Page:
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Ejection fraction

Ejection fraction (EF) is the fraction of blood in the left and right ventricles pumped out with each heartbeat. EF is applied to both the right ... more

Fractional shortening

Fractional shortening is the fraction of any diastolic dimension that is lost in systole. When referring to endocardial luminal distances, it is ... more

Pulse pressure

The up and down fluctuation of the arterial pressure results from the pulsatile nature of the cardiac output, i.e. the heartbeat. The pulse pressure is ... more

Preload (cardiac)

Preload is described as the stretching of a single cardiac myocyte immediately prior to contraction and is, therefore, related to the sarcomere length. ... more

Mean arterial pressure

The mean arterial pressure (MAP) is the average over a cardiac cycle and is determined from measurements of the systolic pressure ... more

Cardiac Output

Cardiac output (Q or or CO ) is the volume of blood being pumped by the heart, in particular by a left or right ventricle in the time interval of one ... more

Compression ratio

The compression ratio of an internal-combustion engine or external combustion engine is a value that represents the ratio of the volume of its combustion ... more

Maximum thermal efficiency of a Diesel cycle

The Diesel cycle is a combustion process of a reciprocating internal combustion engine. In it, fuel is ignited by heat generated by compressing air in the ... more

Engine displacement

Engine displacement is the volume swept by all the pistons inside the cylinders of a reciprocating engine in a single movement from top dead centre (... more

Functional residual capacity

Functional Residual Capacity (FRC) is the volume of air present in the lungs, specifically the parenchyma tissues, at the end of ... more

Vacuum Evacuation Time

The evacuation time for a vacuum pump can be calculated as shown

... more

Specific airway resistance measured at FRC

In respiratory physiology, airway resistance is the resistance of the respiratory tract to airflow during inspiration and expiration . Specific airway ... more

Fick principle (calculation of cardiac output)

The essence of the Fick principle is that blood flow to an organ can be calculated using a marker substance if the following information is known:
... more

Creatinine Clearance

Renal function, in nephrology, is an indication of the state of the kidney and its role in renal physiology. Glomerular filtration rate (... more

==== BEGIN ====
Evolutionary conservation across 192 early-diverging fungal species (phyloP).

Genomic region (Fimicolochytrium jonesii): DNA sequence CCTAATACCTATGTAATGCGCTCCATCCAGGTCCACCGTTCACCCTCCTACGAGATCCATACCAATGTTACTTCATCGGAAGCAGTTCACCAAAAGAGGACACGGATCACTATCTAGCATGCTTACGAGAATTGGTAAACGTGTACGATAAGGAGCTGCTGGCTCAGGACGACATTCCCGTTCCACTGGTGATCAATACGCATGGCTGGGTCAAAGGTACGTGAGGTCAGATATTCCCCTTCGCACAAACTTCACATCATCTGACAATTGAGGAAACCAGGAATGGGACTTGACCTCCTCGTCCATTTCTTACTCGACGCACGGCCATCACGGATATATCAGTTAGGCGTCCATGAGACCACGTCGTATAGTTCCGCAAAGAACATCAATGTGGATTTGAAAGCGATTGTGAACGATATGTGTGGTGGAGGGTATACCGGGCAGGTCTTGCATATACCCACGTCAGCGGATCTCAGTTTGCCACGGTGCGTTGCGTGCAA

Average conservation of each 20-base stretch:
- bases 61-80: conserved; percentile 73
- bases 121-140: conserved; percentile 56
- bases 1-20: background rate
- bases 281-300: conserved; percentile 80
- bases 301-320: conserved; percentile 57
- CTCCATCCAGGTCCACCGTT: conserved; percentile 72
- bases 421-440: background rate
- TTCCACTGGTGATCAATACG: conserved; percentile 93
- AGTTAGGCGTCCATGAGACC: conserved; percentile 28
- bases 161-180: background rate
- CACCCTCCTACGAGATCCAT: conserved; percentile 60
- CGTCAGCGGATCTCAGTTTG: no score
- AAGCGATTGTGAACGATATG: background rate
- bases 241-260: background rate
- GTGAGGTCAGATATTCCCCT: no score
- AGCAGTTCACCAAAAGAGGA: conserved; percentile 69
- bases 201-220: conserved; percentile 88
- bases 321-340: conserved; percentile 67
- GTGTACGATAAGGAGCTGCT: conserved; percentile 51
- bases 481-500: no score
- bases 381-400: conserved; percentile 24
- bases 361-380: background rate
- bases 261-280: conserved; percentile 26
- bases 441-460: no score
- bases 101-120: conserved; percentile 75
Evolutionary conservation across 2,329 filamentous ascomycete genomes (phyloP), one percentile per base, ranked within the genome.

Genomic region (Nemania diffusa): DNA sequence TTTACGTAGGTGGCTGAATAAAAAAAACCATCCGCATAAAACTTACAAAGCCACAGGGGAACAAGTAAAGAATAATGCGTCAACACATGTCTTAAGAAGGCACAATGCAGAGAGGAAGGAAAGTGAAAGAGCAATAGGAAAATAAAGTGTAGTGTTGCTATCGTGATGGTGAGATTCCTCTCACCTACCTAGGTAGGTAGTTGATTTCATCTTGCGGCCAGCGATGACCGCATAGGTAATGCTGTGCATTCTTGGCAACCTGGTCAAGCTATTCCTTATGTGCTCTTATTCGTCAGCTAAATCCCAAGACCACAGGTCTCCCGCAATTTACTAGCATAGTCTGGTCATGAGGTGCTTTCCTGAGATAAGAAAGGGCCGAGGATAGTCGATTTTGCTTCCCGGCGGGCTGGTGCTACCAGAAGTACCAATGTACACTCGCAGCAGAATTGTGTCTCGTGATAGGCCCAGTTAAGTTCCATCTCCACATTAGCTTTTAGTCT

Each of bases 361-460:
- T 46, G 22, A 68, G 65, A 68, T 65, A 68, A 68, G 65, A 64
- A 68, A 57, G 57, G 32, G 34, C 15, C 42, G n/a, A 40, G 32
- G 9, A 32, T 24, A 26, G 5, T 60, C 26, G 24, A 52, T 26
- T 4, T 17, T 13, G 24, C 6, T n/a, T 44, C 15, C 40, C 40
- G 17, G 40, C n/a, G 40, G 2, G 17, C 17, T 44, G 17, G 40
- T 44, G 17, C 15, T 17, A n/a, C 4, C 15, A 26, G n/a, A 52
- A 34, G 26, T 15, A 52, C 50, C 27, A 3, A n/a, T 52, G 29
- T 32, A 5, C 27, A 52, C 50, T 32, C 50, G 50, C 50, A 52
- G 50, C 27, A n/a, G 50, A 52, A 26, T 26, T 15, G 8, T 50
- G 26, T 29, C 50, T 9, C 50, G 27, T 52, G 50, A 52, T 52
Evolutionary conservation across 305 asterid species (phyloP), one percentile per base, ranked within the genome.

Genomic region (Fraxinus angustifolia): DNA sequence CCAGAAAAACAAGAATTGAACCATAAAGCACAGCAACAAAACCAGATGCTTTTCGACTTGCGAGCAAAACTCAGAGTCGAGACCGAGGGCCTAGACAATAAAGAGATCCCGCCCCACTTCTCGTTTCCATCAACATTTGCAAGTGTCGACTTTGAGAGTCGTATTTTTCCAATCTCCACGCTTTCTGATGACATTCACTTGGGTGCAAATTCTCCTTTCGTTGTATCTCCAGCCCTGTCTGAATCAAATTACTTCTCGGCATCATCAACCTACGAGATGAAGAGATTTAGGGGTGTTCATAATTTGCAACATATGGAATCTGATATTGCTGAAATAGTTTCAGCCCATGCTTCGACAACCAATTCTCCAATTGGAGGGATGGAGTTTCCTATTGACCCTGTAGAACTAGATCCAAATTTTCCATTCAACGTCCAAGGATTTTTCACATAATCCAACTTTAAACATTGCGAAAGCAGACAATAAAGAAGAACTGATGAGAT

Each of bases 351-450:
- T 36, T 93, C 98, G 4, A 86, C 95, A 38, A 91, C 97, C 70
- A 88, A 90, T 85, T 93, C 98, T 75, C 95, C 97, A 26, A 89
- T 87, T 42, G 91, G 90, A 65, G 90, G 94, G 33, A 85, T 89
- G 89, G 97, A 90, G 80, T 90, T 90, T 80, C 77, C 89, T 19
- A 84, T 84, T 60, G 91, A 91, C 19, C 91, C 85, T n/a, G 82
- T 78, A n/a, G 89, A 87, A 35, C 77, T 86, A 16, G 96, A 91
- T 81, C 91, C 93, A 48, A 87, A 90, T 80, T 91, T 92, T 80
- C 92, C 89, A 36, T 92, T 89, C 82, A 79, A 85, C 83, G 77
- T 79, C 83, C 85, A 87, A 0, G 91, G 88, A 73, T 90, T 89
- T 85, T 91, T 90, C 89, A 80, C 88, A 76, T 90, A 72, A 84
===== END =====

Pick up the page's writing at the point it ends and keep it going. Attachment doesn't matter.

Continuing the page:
Sears–Haack body (Drag Coefficient related to the Volume)

The Sears–Haack body is the shape with the lowest theoretical wave drag in supersonic flow, for a given body length and given volume. The mathematical ... more

Sears–Haack body (Wave Drag related to the Volume)

The Sears–Haack body is the shape with the lowest theoretical wave drag in supersonic flow, for a given body length and given volume. The mathematical ... more

Inductance of a solenoid

A solenoid is a coil wound into a tightly packed helix. In physics, the term refers specifically to a long, thin loop of wire, often wrapped around a ... more

Rod and piston-to-stroke ratio

In a reciprocating piston engine, the connecting rod or conrod connects the piston to the crank or crankshaft. Together with the crank, they form a simple ... more

Radius of a Sears–Haack Body

The Sears–Haack body is the shape with the lowest theoretical wave drag in supersonic flow, for a given body length and given volume. The mathematical ... more

Sears–Haack body (Drag Coefficient related to the maximum Radius)

The Sears–Haack body is the shape with the lowest theoretical wave drag in supersonic flow, for a given body length and given volume. The mathematical ... more

Sears–Haack body (Wave Drag related to the maximum Radius)

The Sears–Haack body is the shape with the lowest theoretical wave drag in supersonic flow, for a given body length and given volume. The mathematical ... more

Tractive Force - Steam locomotives

As used in mechanical engineering, the term tractive force can either refer to the total traction a vehicle exerts on a surface, or the amount of the total ... more

Torsional Pendulum (Period)

Torsion balances, torsion pendulums and balance wheels are examples of torsional harmonic oscillators that can oscillate with a rotational motion about the ... more

Tritration ( concentration of the analyte)

Titration, also known as titrimetry or volumetric analysis, is a common laboratory method of quantitative chemical analysis that is used to determine the ... more

Degree of saturation

Soil is the mixture of minerals, organic matter, gases, liquids, and the myriad of organisms that together support plant life. The ratio of the volume of ... more

Porosity

The volume of the voids of a soil over the total volume of the sample defines the porosity of a soil. Used in geology, hydrogeology, soil science, and ... more

Estimated Blood Alcohol Concentration - EBAC

Blood alcohol content (BAC), also called blood alcohol concentration, blood ethanol concentration, or blood alcohol level is most ... more

Volume concentration

The volume concentration (also called volume fraction) is defined as the volume of one of the constituents divided by the volume of all constituents of the ... more

Volumetric water content

Water content or moisture content is the quantity of water contained in a material, such as soil (called soil moisture), rock, ceramics, fruit, or wood. ... more

Wet bulk density of soil (total bulk density)

Bulk density is a property of powders, granules, and other “divided” solids, especially used in reference to mineral components (soil, gravel), ... more

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